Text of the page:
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February 18, 2009
Column #1,434
Did the Stimulus End Welfare Reform?
By Mike McManus

Robert Rector of the Heritage Foundation, widely recognized as the spiritual father of "Welfare Reform," laments that the Stimulus Law signed by President Obama Tuesday, will "actually abolish this historic reform. In addition, the Stimulus bill will add nearly $800 billion in new means-tested welfare spending over the next decade."

The Welfare Reform of 1996 replaced the old Aid to Families with Dependent Children (AFDC) with a new Temporary Assistance to Needy Families (TANF), a major goal of which was to "end the dependence of needy parents on government benefits by promoting job preparation, work and marriage."

It did so by changing the way Washington reimbursed states for public assistance. Under AFDC, the Federal Government paid 50 to 60 percent of most state's welfare costs, which totaled $16.5 billion.  TANF converted that figure into a block grant which went to the states even if welfare rolls dropped.

That gave states an incentive to help those on welfare to find jobs or provide job training.  There were three impressive results.  The number of families on welfare plunged 61 percent from 4.54 million families to only 1.76 million. 

Second, the poverty rate for single-female households fell 14.7 percent from 1995 to 2005, as they moved into jobs.   Third, state governments now get a $10 billion "Welfare Reform Surplus," that they can spend on anything they wish, such as day care subsidies for those mothers or increased state aid to education.

(Columnist David Usher notes there were two failures of Welfare Reform. One goal, stated in the law, was to "prevent and reduce the incidence of out-of-wedlock births." Today illegitimacy is at "record levels," a jump of 36 percent, he notes. A second goal was to "encourage the formation and maintenance of two-parent families." In 1995, 60.9 percent of households were led by married couples. That dropped to only 49.7 percent in 2005.)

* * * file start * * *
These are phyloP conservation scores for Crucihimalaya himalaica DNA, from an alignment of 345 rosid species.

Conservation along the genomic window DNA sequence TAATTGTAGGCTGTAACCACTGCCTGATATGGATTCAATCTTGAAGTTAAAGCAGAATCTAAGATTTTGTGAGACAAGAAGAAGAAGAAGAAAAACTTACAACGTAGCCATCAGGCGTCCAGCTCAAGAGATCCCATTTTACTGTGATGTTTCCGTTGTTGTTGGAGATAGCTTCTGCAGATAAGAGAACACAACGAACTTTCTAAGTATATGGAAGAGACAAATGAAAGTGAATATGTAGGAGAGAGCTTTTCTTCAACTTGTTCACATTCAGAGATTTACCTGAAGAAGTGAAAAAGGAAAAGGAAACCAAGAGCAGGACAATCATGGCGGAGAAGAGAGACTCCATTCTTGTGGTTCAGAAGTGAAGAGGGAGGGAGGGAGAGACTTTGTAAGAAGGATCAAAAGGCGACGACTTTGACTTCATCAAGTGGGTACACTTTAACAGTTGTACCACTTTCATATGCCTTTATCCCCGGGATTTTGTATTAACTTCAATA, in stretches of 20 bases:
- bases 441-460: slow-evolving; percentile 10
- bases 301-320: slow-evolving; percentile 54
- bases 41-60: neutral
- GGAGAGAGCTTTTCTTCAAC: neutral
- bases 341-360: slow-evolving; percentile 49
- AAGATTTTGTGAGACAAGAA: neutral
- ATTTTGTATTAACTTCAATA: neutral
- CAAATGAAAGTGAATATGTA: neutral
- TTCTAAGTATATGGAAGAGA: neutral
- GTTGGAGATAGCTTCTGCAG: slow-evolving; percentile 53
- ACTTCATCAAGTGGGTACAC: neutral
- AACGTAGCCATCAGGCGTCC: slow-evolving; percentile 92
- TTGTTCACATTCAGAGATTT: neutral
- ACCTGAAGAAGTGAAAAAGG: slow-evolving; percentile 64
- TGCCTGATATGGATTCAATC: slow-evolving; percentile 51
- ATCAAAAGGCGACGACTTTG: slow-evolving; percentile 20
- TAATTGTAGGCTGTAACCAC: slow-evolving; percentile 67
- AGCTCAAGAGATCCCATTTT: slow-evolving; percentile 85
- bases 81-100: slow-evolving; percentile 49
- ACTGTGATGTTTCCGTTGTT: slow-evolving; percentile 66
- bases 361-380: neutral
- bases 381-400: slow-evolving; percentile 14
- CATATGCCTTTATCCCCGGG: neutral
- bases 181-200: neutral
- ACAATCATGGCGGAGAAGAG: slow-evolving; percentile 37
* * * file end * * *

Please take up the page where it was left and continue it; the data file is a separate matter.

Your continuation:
The Stimulus Package restores the old AFDC system.  As Rector puts it, "For the first time since 1996, the Federal Government would begin paying state bonuses to increase welfare caseloads. Indeed, the new welfare system is actually worse than the old AFDC program because it rewards the states more heavily to increase their caseloads.

"Under the Stimulus Bill, the Federal Government will pay 80 percent  of cost for each new family that a state enrolls in welfare; this matching rate is far higher than it was under AFDC," he says.

Nonsense, retorts the Democratic staff of the House Ways and Means Committee.  "He is way off base. The legislation creates a temporary emergency fund, a modest $5 billion over two years.  TANF has a $2 billion emergency fund, but it is down to $1.3 billion.  It needed additional help during the recession.  It is capped at a 2009-2010 two year program for increases in case load."

Rector dismisses such assertions as if he were swatting a fly. "They are restoring the old funding structure which encouraged states to maintain high welfare caseloads. There already is a contingency fund.  Why not put more money into the existing fund, rather than creating a new fund to pay states when they increase caseloads - and do so at 80 percent instead of the old 50 percent? 

"And if you believe they will repeal this law two years from now, you are nave."
Democratic staff noted, however, that if state welfare rolls grow, they still have to
get 50 percent of them into jobs or job training.  Therefore, it is a bit of an overstatement to say that welfare reform is "abolished."

However the Stimulus Law does far more than add a $5 billion TANF Contingency Fund.  Look at this long list of additional welfare appropriations in the House Stimulus Package:

1.  Raise the Federal matching rate for Medicaid $89 billion
2.  Expand Medicaid eligibility   13
3.  Food Stamp Increase   20
4.  Making Work Pay Credit (Refundable)   46
5.  Pell Grants Increase & Debt Retirement 16
6.  Weatherization Assistance & Retrofit    9
7.  No Child Left Behind Grants 13
8.  Housing subsidies 11
9.  Supplemental Security Income    4

The final version of the law added $220 billion to the welfare state, the largest expansion ever.   Rector is right to be skeptical that these benefits will be ended in two years. Their 10 year cost: nearly $800 billion. Obama promised "transparency" with this law. It was posted at 11 pm one night in a bill of 1,000+ pages, and passed by Congress the next morning. 

This vast expansion of the welfare state was not even debated.

So much for transparency.

END TXT Copyright

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